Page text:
Treatment plant opening can trigger tourism boom on top of development

Cllr Joe Byrne at the new wastewater treatment plant in Kinvara.

The development of tourist activities as well as the provision of new houses in the South Galway town of Kinvara can now be achieved following the opening of the new wastewater treatment plant.

Minister Simon Coveney was in Kinvara on Friday to officially open the new plant – there has been a local campaign spanning more than 30 years to end the disgrace of raw sewage being pumped into the bay.

Treated wastewater is now being safely discharged to Kinvara Bay through a new marine outfall pipe, which will result in significantly improved water quality in the area.

Prior to the opening of the new treatment plant, the bay in Kinvara was a feeding ground for hundreds of seagulls on a daily basis which were the only creatures that relished the raw sewage in the waters.

But now local Cllr Joe Byrne says that the €5 million treatment plant has ended the discharge of the raw sewage into the bay and even more importantly will allow the town to develop into the future.

He said that for more than three decades the locals – including his own late father Cllr Toddie Byrne – had been campaigning for new sewage treatment facilities for the 1,400 residents in the town.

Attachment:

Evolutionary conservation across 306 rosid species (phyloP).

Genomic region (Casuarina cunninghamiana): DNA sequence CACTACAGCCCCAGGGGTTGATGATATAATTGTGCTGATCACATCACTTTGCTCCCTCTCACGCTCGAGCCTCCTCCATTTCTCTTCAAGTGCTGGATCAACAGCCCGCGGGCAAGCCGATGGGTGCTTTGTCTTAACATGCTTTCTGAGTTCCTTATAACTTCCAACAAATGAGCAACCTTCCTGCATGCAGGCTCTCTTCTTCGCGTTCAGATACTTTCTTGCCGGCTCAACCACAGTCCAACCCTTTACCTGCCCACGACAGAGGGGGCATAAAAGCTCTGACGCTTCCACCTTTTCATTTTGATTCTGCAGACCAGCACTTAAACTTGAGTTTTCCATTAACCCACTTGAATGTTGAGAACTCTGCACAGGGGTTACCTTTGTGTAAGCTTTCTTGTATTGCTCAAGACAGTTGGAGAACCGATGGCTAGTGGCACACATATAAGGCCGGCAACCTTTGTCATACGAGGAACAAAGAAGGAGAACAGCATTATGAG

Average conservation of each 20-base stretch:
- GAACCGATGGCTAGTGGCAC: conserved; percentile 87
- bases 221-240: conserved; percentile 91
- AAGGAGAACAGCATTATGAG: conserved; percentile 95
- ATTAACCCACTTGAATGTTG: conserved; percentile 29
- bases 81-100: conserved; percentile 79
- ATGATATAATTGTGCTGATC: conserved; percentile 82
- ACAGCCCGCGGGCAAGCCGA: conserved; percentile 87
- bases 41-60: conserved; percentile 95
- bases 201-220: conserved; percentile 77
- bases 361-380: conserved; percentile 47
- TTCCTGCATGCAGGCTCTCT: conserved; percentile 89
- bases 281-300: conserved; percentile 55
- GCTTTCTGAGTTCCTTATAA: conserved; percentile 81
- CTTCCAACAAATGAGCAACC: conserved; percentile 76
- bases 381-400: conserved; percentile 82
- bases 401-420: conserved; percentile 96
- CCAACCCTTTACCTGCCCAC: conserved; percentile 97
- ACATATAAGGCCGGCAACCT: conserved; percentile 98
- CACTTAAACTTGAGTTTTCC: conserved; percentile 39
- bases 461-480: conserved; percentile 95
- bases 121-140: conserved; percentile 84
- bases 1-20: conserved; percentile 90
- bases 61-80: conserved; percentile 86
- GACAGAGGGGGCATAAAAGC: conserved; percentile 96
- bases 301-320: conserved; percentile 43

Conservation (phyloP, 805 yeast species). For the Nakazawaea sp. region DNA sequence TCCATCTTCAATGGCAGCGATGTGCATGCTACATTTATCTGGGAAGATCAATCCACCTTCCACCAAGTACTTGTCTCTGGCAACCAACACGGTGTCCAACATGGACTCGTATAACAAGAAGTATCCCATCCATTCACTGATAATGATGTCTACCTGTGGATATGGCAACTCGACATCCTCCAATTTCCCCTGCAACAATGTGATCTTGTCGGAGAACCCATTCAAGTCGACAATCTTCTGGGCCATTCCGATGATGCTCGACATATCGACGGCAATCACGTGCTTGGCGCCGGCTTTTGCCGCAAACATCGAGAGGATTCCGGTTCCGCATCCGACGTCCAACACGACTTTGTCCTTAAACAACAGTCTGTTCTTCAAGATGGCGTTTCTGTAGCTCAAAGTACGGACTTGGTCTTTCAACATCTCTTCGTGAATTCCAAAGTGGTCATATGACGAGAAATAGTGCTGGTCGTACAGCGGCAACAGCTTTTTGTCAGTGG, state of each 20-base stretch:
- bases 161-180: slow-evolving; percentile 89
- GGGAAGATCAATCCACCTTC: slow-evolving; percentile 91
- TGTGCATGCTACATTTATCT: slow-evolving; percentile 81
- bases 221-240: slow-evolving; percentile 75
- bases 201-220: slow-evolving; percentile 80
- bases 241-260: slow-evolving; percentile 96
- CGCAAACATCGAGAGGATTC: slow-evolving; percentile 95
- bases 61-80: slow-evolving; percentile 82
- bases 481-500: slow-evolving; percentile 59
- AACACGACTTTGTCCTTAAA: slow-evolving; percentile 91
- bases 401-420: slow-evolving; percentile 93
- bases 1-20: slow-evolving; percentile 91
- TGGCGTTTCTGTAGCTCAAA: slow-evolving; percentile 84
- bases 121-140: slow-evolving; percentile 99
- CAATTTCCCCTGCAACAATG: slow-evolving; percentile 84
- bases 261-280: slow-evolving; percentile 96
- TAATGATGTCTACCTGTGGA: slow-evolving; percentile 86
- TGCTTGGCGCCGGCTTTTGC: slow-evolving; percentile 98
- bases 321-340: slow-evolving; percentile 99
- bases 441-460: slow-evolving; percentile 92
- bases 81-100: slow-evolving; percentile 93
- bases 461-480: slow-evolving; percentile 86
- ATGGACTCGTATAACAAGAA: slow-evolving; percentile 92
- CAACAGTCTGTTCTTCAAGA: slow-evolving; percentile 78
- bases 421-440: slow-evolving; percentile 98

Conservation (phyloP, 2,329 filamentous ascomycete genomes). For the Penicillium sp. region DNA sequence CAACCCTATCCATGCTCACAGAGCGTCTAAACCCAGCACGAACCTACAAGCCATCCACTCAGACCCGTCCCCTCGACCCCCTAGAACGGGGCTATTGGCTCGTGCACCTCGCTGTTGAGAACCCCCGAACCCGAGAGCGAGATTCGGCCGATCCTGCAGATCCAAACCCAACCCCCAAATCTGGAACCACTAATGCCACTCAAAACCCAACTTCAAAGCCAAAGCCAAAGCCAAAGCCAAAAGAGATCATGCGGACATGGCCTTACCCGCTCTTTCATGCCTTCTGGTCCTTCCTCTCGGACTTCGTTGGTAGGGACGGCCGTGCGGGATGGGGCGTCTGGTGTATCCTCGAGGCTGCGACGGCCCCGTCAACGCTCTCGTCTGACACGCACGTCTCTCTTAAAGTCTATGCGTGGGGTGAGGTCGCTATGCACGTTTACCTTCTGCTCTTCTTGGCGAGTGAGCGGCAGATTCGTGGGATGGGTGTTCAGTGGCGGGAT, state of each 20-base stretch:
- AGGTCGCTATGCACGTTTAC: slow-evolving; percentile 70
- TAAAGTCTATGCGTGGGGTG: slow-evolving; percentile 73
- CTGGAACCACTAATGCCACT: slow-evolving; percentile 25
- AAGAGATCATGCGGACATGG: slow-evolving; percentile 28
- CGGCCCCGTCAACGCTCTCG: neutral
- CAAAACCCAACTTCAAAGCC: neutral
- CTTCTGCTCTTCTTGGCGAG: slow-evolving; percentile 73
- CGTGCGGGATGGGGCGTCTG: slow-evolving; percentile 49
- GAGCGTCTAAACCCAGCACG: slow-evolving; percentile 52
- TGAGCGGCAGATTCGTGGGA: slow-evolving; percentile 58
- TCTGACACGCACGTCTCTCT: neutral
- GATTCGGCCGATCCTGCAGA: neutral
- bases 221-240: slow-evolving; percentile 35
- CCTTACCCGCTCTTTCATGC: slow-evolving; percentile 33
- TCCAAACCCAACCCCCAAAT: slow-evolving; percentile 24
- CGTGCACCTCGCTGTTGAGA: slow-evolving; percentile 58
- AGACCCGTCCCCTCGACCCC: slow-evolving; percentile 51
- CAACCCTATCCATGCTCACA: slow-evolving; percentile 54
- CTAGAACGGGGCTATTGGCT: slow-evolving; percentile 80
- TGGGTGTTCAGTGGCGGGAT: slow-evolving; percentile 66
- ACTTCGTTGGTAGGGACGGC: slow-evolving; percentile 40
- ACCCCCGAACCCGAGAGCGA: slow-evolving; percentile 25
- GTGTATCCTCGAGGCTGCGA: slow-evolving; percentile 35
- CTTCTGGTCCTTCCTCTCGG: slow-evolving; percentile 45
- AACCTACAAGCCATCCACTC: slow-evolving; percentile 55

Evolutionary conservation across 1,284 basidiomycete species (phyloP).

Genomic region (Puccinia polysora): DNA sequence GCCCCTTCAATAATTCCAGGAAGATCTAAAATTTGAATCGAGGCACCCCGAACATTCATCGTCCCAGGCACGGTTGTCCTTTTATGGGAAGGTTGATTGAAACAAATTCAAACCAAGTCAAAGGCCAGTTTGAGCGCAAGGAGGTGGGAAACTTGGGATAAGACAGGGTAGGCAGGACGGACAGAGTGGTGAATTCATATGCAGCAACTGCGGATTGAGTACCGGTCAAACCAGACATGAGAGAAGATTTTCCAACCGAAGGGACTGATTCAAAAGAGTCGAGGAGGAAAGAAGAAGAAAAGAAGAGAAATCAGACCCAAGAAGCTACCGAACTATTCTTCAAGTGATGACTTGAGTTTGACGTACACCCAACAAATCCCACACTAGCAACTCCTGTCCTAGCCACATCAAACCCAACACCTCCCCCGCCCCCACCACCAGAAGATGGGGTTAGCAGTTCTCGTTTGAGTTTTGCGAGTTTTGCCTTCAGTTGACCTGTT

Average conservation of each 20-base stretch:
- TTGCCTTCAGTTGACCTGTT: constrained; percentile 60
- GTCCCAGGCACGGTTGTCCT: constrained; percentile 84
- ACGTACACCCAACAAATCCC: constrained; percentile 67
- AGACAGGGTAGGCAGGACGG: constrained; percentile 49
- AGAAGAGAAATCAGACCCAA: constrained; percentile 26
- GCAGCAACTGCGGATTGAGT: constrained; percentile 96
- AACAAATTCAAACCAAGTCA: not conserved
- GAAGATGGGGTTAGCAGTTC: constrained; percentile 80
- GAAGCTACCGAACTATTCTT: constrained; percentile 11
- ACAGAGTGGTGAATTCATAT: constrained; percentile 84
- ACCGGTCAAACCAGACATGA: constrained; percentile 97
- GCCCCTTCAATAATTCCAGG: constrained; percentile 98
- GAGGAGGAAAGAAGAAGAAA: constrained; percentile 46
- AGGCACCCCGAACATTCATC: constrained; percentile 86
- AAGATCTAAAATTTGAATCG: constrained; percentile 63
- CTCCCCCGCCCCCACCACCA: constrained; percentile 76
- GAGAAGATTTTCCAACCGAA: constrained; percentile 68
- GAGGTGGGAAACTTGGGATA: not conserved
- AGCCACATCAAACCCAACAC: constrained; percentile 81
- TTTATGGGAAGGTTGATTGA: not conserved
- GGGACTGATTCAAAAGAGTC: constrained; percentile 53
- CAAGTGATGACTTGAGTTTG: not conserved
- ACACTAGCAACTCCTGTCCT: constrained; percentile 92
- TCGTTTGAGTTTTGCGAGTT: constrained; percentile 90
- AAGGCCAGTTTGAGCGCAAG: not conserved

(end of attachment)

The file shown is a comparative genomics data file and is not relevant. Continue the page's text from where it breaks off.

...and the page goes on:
“For years the town has been crippled because of the raw sewage flowing into the bay on a daily basis. We could not develop water-based tourist facilities for pure health and safety reasons. The only ones using the waters around Kinvara were the seagulls who came for their daily lunch,” Cllr Byrne added.

The Environment Minister travelled to Kinvara on Friday to officially open the village’s long-awaited wastewater treatment plant. The ceremonial cutting of the ribbon on the facility brought a protracted 30-year campaign to a conclusion for local residents.

Work on the upgrades to stop untreated waste water being discharged directly into the sea got underway early last year. The new treatment plant has now been brought into use and has resulted in treated waste water is now being safely discharged to Kinvara Bay, which has already resulted in significantly improved water quality.

Cllr Byrne said that over the past three or four weeks the water quality going into the bay has resulted in a significant improvement and it was now hoped that activities like swimming, sailing and canoeing can now take place in the bay.

“It is a brilliant good news story for the town and surrounding area and we also have been promised that there will be some major road resurfacing works to take place in Kinvara over the coming weeks and months.

“Even the whole issue surrounding planning has been addressed. It was impossible to get planning for houses because of the whole problem with sewage entering the bay.

“And county planners are not very enthusiastic about granting planning for houses with their own septic tanks but now we have a situation in which much needed housing development can take place,” the Fine Gael councillor added.